The city spawned the professional career of the most influential African-American athlete of the 20th century, and saw prominent games in their stadiums, played by both minor and major league teams.
Easily the most historic moment in Jersey City baseball history occurred on April 18, 1946, when a 26-year-old African-American from California named Jack Roosevelt Robinson, also known as Jackie, took the field for the Montreal Royals against the Jersey City Giants, a Class AAA affiliate of the New York Giants, for Opening Day of the International League baseball season.
With that, Jackie Robinson became the first black player in the modern era of organized professional baseball. The game took place, appropriately, on a field known as Roosevelt Stadium, which was at the foot of Danforth Avenue at Route 440 in Jersey City, at a spot then known as Droyer's Point.
Opening Day of the baseball season was always festive in Jersey City. Each year, Mayor Frank Hague closed the city's schools and required all city employees to purchase tickets for the Jersey City Giants' home opener, guaranteeing a sellout for the Giants.
For this game, the Giants sold 52,000 tickets, more than double the stadium's capacity of 23,000. It was also the start of the first full baseball season since the end of World War II. But all eyes were focused on the much-anticipated debut of second baseman Robinson, who was booed unmercifully during his first plate appearance.
But Robinson managed to put on a memorable display for the thousands who jammed the ballpark in anticipation of seeing history. Robinson had four hits - three singles and a three-run homer. He stole two bases, scored four runs, and had four RBI in a 14-1 Montreal rout of the home team.
By the end of that first game, Robinson was receiving cheers instead of boos.
A year later, Robinson was well on his way to a Hall of Fame career with the Brooklyn Dodgers. More importantly, he opened the door for many other African-American ballplayers who followed in his footsteps. His accomplishment in Jersey City was later honored with a bronze statue of Robinson that adorns the PATH station at Journal Square.
But the history of baseball in Jersey City doesn't begin and end with Jackie Robinson. In fact, baseball has been part of Jersey City since 1870, when the Jersey City Champions claimed the National Association amateur championship. But 15 years later, the amateurs weren't the only ones swinging bats there.
In 1885, professional baseball saw the formation of the Jersey City Skeeters, who played in the Class AA Eastern League. The Skeeters were affectionately nicknamed for the pesky mosquitoes that plagued West Side Park, where the team played (now the site of the College Towers housing complex near New Jersey City University).
In 1902, a new ballpark was erected with a seating capacity of 8,500 - a giant park at the time. It was nicknamed Skeeters Park.
In 1903, the Skeeters had a year that remains in the annals of professional baseball greatness. A recent listing by baseball experts called the 1903 Jersey City Skeeters the No. 7 minor league baseball team of all time. The Skeeters won their first 16 games in 1903 and finished 92-33, a record that stood for nearly 40 years.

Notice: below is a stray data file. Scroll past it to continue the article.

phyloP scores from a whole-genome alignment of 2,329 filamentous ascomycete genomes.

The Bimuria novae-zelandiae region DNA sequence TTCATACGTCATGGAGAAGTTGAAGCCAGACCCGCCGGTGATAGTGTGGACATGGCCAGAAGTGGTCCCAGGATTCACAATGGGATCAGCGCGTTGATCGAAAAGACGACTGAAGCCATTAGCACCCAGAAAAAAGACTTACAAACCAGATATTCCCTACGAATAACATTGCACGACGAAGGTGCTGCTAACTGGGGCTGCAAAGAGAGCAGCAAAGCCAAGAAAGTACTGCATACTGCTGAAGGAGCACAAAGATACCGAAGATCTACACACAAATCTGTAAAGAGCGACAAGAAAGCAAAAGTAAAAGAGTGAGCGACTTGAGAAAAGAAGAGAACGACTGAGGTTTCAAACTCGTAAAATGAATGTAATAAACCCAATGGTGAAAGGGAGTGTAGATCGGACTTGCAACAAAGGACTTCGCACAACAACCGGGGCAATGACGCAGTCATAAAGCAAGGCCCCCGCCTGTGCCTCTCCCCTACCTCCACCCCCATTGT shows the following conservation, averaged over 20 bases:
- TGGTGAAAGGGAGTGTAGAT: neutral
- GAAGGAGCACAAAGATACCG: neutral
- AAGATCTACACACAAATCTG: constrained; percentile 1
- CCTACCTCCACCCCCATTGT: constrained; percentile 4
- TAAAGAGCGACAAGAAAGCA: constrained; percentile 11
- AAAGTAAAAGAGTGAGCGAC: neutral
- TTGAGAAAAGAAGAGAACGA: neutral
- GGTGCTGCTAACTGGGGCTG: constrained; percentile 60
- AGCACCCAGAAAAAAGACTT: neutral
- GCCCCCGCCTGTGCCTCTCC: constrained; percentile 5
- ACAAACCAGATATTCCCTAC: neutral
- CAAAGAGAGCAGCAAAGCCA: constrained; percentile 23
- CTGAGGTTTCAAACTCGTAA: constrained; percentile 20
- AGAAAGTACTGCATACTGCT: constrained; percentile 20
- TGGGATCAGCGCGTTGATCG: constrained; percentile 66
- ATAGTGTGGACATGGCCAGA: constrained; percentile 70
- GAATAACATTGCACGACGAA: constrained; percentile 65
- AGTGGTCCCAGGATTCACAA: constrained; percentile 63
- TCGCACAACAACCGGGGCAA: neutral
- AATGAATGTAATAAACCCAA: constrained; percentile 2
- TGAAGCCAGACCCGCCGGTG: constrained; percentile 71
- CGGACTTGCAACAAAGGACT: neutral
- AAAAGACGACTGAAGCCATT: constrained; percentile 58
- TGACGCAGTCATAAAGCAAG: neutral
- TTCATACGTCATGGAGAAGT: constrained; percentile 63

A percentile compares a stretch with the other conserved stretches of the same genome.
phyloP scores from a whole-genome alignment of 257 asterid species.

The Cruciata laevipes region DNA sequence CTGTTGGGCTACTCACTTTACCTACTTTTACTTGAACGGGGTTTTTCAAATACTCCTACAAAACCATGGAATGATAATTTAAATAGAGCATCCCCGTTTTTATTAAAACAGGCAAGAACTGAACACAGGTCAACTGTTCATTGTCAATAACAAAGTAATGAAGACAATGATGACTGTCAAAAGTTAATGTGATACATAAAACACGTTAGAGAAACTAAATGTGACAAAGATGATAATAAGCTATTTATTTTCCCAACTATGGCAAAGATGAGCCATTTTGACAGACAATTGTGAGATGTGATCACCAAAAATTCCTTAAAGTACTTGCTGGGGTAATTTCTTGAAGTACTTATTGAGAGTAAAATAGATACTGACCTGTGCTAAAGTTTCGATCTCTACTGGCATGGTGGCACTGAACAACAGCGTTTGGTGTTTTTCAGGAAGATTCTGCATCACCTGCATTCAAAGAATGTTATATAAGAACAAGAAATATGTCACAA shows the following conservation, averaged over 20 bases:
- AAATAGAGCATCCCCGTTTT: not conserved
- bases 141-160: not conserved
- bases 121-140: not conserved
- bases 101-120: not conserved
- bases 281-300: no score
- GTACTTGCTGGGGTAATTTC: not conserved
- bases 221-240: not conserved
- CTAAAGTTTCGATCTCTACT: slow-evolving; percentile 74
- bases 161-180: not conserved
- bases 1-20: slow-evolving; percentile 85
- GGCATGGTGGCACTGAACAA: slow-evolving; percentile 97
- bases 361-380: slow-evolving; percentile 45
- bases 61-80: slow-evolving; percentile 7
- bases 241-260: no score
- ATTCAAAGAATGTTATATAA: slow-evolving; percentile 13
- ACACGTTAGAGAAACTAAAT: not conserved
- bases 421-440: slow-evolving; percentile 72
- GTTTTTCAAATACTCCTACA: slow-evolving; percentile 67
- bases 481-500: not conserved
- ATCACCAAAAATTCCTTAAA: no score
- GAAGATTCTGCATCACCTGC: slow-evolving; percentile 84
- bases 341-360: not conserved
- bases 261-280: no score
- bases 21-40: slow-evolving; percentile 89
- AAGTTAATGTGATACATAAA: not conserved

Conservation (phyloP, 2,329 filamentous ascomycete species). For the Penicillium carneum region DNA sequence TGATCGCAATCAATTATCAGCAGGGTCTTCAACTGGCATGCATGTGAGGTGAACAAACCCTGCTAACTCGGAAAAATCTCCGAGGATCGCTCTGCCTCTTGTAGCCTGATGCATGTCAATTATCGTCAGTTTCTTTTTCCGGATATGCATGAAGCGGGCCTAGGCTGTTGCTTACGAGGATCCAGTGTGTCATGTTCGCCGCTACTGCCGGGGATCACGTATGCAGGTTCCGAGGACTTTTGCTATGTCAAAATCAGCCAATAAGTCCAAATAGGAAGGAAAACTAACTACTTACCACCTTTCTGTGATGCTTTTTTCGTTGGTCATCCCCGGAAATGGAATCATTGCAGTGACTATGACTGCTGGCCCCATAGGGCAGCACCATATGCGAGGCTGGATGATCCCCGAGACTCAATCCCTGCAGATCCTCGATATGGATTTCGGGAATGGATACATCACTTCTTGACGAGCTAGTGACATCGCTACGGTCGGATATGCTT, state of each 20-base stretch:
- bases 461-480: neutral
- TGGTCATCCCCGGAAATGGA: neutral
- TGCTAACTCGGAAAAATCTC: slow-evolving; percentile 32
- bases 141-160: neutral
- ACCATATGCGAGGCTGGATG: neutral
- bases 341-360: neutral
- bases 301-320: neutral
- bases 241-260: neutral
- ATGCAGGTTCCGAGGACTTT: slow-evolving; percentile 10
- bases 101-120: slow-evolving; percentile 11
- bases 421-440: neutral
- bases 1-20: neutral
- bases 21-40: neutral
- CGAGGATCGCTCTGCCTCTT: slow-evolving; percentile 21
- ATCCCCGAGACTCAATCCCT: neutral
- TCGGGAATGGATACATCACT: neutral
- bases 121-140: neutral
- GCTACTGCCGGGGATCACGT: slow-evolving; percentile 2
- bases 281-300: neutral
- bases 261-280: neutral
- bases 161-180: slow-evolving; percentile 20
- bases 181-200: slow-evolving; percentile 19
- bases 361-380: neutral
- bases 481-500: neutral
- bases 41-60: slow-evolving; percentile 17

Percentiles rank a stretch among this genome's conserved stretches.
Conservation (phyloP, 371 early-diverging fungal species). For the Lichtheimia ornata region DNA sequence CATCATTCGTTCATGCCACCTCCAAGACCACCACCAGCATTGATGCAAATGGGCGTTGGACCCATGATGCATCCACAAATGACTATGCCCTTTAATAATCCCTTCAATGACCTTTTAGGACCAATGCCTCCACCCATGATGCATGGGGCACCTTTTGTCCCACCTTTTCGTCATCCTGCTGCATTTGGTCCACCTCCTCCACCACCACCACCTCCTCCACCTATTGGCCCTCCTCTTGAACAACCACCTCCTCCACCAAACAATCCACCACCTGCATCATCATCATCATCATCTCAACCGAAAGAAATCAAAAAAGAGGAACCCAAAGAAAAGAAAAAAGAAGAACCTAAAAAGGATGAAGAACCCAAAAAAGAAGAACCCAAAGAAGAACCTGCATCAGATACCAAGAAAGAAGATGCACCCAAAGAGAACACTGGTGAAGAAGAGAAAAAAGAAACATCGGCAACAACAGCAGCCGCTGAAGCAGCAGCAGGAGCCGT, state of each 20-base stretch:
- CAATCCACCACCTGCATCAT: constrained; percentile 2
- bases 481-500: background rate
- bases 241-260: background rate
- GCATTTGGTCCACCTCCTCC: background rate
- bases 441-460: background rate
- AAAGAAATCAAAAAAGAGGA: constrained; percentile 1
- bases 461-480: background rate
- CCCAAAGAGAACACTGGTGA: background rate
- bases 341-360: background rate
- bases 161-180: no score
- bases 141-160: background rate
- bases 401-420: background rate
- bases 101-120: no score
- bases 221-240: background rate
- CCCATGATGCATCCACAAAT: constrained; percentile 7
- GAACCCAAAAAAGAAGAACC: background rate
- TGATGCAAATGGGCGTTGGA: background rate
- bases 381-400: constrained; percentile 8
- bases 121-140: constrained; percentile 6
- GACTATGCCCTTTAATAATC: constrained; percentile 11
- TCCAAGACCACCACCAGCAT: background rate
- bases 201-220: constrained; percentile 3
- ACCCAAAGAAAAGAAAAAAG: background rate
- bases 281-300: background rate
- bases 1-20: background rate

The Skeeters were managed by Billy Murray, who would eventually manage the Philadelphia Phillies. The team's best player was outfielder Harry "Moose" McCormick, who led the Eastern League in batting and hits and was second in runs scored. McCormick later became one of the best pinch-hitters in the big leagues and went on to become the long-time baseball coach at the United States Military Academy at West Point.
Other members of the historic Skeeter team were shortstop Mickey Doolan, who later played in the majors for 13 years and coached the Cubs and the Reds for six years, and catcher Fred Brown, who later became a U.S. Senator from New Hampshire.
After that historic season, the Skeeters were never the same. The franchise remained in Jersey City for the next 30 years, never winning a league title again. The Skeeters' last year of operation was 1933.
In 1937, minor league baseball returned to Jersey City, this time with the Jersey City Giants, the Class AAA affiliate of the New York Giants, who moved their minor league affiliate from Albany to Jersey City. They used the brand new Roosevelt Stadium, built a year earlier by the national Works Progress Administration (WPA), established by President Roosevelt.
Designed by architect Christian H. Ziegler, the stadium was named for President Roosevelt by Mayor Hague in recognition of the program that brought jobs to the city during the Depression. Considered the best minor league ballpark of the time, the bowl-shaped Roosevelt Stadium was an architectural masterpiece, built at a price of $1.5 million.
Mayor Hague promised that as long as he was in office, no team in baseball would outdraw the Jersey City Giants on Opening Day.
On Apr. 23, 1937, the Giants played their first game at the new stadium with an overflow crowd of 31,234, the largest minor league single-game attendance ever. The Giants lost to the Rochester Red Wings that day, with future Hall of Fame manager Walter Alston hitting a game-winning single in the 12th inning.
The Opening Day attendances at Giants games continued to rise. In 1940, more than 50,000 attended - and the stadium's capacity was only 23,000.
A year later, 61,164 fans jammed Roosevelt Stadium on Opening Day, the largest single attendance for a minor league game. It's a record that still stands.